JAKARTA, Indonesia (AP) — The soldiers in rural Myanmar twisted the young man’s skin with pliers and kicked him in the chest until he couldn’t breathe. Then they taunted him about his family until his heart ached, too: “Your mom,” they jeered, “cannot save you anymore.”
The young man and his friend, randomly arrested as they rode their bikes home, had been subjected to hours of agony inside a town hall transformed by the military into a torture center.
“I’m going to die,” the young man told himself, stars exploding before his eyes. “I love you, mom.'”
Since its takeover of the government in February, the Myanmar military has been torturing those it has detained in a methodical and systemic way across the country, The Associated Press has found in interviews with 28 people imprisoned and released in recent months.
Based also on photographic evidence, sketches and letters, along with testimony from two military captains and an aide to a high-ranking commander, the AP investigation provides the most comprehensive look since the takeover into a secretive detention system that has held more than 9,000 people.
While most of the torture has occurred inside military compounds, the military, known as the Tatmadaw, has also transformed public facilities such as community halls into interrogation centers, prisoners said. The AP identified a dozen interrogation centers in use across Myanmar, in addition to prisons and police lockups.
The prisoners interviewed came from every corner of the country, and ranged from a 16-year-old girl to monks. Some were detained for protesting against the military, others for no discernible reason. Multiple military units and police were involved in the interrogations, their methods of torture similar across Myanmar.
The Myanmar military has a long history of torture, particularly before the country began transitioning toward democracy in 2010. While torture in recent years was most often recorded in ethnic regions, its use has now returned across the country, AP’s investigation found. The vast majority of torture techniques described by prisoners were similar to those of the past, including electric shocks, near-drownings and relentless beatings.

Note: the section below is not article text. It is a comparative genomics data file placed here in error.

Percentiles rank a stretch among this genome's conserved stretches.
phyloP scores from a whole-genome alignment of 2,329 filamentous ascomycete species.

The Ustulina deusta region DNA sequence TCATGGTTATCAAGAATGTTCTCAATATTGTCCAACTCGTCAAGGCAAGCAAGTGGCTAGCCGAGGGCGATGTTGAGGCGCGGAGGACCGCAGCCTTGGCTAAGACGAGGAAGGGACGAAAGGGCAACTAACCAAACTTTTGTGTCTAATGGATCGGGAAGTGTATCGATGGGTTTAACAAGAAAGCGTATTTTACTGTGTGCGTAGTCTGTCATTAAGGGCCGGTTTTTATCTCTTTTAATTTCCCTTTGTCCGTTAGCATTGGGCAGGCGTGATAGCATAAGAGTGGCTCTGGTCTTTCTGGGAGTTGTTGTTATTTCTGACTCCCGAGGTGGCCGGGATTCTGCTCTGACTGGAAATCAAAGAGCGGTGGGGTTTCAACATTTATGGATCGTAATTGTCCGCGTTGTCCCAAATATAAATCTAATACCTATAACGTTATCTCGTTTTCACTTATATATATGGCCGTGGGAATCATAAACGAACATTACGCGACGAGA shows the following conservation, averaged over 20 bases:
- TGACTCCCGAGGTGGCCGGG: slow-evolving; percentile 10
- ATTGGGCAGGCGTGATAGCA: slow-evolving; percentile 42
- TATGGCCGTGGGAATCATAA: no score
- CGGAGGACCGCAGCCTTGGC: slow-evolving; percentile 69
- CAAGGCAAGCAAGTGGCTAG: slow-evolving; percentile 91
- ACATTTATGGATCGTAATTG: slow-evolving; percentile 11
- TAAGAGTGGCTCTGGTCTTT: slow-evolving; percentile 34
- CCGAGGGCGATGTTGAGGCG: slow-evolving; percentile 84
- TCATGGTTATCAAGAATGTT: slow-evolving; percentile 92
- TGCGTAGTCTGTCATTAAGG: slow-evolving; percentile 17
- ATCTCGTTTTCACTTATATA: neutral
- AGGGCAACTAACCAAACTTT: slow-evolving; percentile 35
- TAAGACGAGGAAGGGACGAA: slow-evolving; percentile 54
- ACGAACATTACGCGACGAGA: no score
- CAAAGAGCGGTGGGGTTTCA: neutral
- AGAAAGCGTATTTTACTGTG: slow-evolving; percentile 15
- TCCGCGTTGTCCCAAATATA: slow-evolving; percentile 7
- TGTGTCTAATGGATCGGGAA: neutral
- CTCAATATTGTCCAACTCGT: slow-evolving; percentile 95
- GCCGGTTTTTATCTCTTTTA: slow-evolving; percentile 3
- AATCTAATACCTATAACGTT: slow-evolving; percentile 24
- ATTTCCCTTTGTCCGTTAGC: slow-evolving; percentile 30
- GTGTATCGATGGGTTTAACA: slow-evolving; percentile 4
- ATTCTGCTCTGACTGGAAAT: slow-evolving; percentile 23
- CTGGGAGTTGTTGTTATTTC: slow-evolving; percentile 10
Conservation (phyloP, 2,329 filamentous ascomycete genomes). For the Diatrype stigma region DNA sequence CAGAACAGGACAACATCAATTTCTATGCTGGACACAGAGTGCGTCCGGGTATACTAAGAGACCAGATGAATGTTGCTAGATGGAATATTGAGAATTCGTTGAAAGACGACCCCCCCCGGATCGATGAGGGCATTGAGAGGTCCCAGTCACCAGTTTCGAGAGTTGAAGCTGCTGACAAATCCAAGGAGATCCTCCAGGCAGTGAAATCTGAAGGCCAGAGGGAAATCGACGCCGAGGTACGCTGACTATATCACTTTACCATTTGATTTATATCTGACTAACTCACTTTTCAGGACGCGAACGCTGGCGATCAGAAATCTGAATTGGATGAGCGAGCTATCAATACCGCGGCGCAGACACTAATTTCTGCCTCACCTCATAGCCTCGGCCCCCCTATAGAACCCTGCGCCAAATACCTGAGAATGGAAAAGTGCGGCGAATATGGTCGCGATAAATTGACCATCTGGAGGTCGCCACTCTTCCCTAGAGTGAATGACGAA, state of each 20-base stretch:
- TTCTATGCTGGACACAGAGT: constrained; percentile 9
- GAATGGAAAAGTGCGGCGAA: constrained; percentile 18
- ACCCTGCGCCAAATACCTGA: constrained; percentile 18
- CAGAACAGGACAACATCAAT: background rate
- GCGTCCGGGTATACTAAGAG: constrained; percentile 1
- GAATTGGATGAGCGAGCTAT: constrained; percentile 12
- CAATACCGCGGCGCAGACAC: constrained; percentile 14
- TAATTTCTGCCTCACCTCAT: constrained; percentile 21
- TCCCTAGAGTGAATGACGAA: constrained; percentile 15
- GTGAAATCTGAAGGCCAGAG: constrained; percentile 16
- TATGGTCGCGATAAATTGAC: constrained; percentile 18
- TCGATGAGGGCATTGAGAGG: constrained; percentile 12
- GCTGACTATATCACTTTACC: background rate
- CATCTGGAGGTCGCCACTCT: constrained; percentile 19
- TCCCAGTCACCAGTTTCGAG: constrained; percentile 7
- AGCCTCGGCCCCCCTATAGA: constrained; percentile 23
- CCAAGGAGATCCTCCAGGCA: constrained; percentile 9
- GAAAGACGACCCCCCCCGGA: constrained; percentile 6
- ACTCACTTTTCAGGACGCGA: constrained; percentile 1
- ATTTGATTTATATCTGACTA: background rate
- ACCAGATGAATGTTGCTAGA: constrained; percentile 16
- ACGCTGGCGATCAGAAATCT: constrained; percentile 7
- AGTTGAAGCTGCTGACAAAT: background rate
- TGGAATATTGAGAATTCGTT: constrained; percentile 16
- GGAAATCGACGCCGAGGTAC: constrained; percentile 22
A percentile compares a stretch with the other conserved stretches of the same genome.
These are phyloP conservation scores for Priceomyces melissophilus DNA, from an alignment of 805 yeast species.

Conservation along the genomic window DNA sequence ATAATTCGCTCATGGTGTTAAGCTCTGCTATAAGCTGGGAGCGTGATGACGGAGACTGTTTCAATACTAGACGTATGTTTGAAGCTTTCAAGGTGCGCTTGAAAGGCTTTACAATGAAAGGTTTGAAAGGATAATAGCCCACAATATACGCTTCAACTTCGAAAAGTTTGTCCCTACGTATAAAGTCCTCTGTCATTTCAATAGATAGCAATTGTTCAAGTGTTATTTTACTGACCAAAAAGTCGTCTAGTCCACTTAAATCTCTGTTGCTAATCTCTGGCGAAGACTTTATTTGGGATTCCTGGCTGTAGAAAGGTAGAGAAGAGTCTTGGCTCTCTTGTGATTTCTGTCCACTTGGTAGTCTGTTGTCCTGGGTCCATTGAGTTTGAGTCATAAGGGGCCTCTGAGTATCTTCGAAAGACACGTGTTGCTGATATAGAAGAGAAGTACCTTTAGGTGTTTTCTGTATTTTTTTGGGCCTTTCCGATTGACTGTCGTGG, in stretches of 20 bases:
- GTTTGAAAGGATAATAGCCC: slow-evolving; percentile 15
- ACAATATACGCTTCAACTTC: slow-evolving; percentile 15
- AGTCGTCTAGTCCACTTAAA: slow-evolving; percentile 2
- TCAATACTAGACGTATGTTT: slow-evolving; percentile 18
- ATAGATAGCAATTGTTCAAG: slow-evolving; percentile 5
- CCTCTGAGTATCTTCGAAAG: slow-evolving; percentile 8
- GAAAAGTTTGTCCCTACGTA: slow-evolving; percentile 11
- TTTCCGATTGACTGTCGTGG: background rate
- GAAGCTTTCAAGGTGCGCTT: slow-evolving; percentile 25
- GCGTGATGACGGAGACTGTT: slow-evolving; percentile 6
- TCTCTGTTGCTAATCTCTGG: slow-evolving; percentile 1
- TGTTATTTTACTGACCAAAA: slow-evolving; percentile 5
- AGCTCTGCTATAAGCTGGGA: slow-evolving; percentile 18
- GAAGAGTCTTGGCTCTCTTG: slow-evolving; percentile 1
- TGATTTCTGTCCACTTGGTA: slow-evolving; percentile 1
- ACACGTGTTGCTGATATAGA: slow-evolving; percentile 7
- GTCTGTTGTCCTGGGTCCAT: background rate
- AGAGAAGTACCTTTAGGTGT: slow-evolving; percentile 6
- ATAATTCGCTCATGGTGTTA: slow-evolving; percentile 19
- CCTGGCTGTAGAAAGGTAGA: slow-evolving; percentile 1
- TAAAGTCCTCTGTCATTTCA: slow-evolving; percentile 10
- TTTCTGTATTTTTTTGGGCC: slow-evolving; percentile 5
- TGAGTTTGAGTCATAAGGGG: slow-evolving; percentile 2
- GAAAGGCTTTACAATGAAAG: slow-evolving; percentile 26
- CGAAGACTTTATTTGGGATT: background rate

But this time, the torture is the worst it’s ever been in scale and severity, according to the Assistance Association for Political Prisoners, which monitors deaths and arrests. Since February, the group says, security forces have killed more than 1,200 people, including at least 131 detainees tortured to death.
“The military tortures detainees, first for revenge, then for information,” says Ko Bo Kyi, AAPP’s joint secretary and a former political prisoner. “I think in many ways the military has become even more brutal.”
The military has also taken steps to hide evidence that it has tortured prisoners, with several prisoners saying interrogators brutalized only the parts of their bodies that could be hidden by clothes. An aide to the highest-ranking army official in western Myanmar’s Chin state told the AP that soldiers covered up the deaths of two tortured prisoners, forcing a military doctor to falsify their autopsy reports.
A former army captain who defected from the Tatmadaw in April confirmed to the AP that the military’s use of torture against detainees has been rampant since its takeover.
“In our country, after being arrested unfairly, there is torture, violence and sexual assaults happening constantly,” says Lin Htet Aung, the former captain.
After receiving detailed requests for comment, military officials responded with a one-line email that said: “We have no plans to answer these nonsense questions.”
All but six of the prisoners interviewed by the AP were subjected to abuse, including women and children. Most of those who weren’t abused said their fellow detainees were. The AP also sent photographs of several torture victims’ injuries to a forensic pathologist with Physicians for Human Rights. The pathologist concluded wounds on three victims were consistent with beatings by sticks or rods.
“You look at some of those injuries where they’re just black and blue from one end to the other,” says forensic pathologist Dr. Lindsey Thomas. “This was not just a swat. This has the appearance of something that was very systematic and forceful.”
Photographs taken inside several detention and interrogation facilities confirmed prisoners’ accounts of overcrowded, filthy conditions. Most inmates slept on concrete floors, packed like sardines. Some became sick from drinking dirty water only available from a shared toilet. Cockroaches swarmed their bodies at night. There was little to no medical treatment.
Not even the young have been spared. One woman was imprisoned alongside a 2-year-old baby. The interrogation centers were worse than the prisons, with nights a cacophony of weeping and wails of agony.
“It was terrifying, my room,” one man recalls. “There were blood stains and scratches on the wall.”
Back inside the rural town hall, the young man and his friend survived the night amid a haze of pain. When dawn came, the interrogators sent them to prison. Their small cell was home to 33 people. They lay next to the lone squat toilet. Their fellow inmates shared water and biscuits, though the young man’s mouth was too torn apart to eat.
After two days, the families of the young man and his friend paid officials to get them out of prison. Both men were forced to sign statements saying they had participated in a demonstration and were anti-police.
For two months, his entire body ached. Even today, his right shoulder — stomped on by a soldier — won’t move properly.
“After they caught us, I know their hearts and their minds were not like the people’s, not like us,” he says. “They are monsters.”